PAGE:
The Value Added Tax (VAT) is the UK’s consumption and sales tax. Normally, the tax rate is 17.5%, rising to 20% as of 2011. However, in many cases food can be zero-rated, meaning no tax is charged.
Revenue & Customs has several systems under which VAT can be reduced or eliminated on sales of particular goods and services. Margin schemes exist for second-hand goods and tour agencies, and there are exemptions for health care services. There are also zero-ratings for categories like books and food. Technically, a zero-rating does not mean that an item is not taxable. Instead, it means that the government has set the VAT rate for that product to zero percent. Of course, from the perspective of the consumer, the result is the same.
The government explains the VAT zero rating for food in Notice 701/14. As a general rule, all unprocessed food, such as uncooked fish and meats, fruits, vegetables, cereals and grains, nuts, and herbs are zero-rated. Foods that are further processed (e.g. catered), or food-like products that are not designed to be eaten, like ornamental vegetables, must be assessed at the full VAT rate. Baked goods, like bread and biscuits, are zero-rated, unless the biscuits are chocolate-covered.
Note, therefore, that the VAT zero rating for food applies specifically to the sale of food, and not to food services. For this reason, catering is always standard-rated for VAT purposes, including the food which is catered. In addition, there are a number of exceptional foods which are charged at standard rate. According to Revenue & Customs, these include ice cream (but not frozen yoghurt), confectionery (other than biscuits), alcohol, certain other beverages (though not milk, tea, or coffee), and crisps and other snack products. It also does not apply to items that are taken by the mouth but are not generally seen as food, such as medication and dietary supplements. Beverages are always standard-rated if they are heated prior to sale, or are sold with the intention of being consumed on the premises (e.g. in a restaurant).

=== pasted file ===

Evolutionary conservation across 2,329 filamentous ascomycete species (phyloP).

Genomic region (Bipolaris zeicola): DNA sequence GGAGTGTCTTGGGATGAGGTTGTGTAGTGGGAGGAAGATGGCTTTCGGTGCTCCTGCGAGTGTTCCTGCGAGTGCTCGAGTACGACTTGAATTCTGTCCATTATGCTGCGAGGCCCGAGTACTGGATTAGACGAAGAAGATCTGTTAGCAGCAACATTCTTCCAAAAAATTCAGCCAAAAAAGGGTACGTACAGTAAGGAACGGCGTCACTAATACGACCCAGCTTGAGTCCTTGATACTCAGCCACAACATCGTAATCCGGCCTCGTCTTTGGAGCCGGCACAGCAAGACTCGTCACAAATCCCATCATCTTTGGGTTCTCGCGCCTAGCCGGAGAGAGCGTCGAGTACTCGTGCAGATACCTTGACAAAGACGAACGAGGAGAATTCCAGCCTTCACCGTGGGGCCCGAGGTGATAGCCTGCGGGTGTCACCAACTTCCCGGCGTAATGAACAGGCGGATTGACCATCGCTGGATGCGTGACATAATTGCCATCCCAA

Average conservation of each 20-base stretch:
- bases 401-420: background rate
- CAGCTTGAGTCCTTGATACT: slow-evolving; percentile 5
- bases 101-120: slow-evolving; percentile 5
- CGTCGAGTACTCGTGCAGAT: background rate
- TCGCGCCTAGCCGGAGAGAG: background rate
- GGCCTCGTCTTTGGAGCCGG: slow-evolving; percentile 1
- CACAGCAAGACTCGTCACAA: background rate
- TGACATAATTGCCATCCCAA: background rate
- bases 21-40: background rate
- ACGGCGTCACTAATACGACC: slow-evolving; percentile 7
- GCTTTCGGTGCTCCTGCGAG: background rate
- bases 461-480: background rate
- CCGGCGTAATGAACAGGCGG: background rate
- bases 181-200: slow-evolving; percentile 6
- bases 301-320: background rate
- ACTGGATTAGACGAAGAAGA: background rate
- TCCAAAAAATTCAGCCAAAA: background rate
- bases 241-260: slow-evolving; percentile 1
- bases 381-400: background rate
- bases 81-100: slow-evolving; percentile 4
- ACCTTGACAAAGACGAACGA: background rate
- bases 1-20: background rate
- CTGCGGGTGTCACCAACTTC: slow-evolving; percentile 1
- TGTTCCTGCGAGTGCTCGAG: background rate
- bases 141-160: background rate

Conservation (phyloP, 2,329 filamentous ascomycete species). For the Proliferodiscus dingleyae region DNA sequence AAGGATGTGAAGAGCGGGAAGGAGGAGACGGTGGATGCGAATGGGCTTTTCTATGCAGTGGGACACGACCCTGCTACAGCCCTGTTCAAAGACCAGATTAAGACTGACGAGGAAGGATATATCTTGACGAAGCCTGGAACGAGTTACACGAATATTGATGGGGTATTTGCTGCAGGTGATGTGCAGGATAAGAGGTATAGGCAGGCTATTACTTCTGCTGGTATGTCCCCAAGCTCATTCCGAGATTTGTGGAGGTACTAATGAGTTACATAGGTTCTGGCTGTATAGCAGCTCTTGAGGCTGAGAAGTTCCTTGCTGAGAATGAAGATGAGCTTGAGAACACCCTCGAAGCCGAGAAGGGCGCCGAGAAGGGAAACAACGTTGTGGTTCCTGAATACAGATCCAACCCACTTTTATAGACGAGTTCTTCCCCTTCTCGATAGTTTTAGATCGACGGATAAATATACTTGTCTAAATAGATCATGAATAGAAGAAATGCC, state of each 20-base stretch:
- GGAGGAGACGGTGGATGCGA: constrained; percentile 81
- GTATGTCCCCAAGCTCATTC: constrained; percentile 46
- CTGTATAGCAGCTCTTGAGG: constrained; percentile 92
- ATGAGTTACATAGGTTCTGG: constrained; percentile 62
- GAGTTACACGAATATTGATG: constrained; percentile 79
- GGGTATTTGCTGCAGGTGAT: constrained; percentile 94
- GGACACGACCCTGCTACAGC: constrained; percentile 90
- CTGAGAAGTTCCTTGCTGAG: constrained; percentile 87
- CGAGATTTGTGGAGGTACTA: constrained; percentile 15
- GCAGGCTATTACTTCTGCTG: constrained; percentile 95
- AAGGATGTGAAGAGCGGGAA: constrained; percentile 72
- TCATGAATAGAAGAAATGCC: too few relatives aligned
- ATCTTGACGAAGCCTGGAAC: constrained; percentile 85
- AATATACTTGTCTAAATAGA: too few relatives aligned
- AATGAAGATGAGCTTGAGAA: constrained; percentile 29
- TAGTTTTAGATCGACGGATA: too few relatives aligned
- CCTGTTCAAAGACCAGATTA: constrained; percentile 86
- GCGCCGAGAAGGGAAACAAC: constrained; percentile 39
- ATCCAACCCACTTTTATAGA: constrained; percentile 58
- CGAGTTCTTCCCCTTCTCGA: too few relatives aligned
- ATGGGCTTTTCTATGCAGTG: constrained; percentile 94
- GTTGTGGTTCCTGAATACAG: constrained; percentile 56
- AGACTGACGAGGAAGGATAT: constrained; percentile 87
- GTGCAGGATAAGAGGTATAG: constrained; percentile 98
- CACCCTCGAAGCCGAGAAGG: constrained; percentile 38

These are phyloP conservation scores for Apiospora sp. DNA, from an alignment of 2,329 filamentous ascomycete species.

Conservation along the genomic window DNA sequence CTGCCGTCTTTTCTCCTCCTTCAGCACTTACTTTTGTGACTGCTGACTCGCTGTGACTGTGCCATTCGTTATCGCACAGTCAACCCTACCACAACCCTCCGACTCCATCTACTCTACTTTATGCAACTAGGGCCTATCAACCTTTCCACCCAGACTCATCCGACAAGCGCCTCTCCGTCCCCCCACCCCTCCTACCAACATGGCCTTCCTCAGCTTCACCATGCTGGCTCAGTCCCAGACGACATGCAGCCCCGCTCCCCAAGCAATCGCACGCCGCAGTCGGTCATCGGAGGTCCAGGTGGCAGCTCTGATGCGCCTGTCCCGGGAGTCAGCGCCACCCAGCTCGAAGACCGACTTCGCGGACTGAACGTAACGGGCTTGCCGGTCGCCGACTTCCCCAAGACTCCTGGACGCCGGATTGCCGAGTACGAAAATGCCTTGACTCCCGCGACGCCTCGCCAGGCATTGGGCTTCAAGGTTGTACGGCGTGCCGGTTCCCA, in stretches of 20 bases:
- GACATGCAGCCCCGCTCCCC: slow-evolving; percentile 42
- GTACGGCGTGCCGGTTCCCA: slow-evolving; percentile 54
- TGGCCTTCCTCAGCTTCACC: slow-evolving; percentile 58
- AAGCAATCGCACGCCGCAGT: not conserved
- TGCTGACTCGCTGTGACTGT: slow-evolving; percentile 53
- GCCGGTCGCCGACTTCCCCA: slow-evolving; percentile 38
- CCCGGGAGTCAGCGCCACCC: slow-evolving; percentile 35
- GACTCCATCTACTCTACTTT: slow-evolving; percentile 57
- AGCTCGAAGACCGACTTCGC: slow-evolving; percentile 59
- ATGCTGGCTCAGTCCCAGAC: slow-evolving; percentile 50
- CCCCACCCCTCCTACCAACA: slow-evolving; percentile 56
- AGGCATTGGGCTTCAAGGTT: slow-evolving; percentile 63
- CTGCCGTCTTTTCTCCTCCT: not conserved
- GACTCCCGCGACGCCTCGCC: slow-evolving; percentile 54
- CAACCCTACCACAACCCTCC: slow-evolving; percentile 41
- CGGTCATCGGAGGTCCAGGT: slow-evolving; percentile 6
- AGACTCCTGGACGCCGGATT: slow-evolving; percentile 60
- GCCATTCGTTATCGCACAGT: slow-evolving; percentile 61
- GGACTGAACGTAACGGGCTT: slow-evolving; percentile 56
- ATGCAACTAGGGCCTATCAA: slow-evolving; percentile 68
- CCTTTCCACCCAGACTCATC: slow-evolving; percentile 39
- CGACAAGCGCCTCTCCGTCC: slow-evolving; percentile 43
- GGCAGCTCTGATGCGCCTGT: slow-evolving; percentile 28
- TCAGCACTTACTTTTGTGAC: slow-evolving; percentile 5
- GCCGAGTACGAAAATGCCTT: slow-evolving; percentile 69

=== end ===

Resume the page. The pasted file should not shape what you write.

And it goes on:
If you own (or are considering investing in) a business that sells food and food services, you should consider consulting a qualified professional, like an accountant or tax lawyer. They can help you understand your legal obligations with respect to collecting taxes. The Revenue & Customs document on the VAT zero rating for food contains very extensive lists of example foods, which should also be of some help.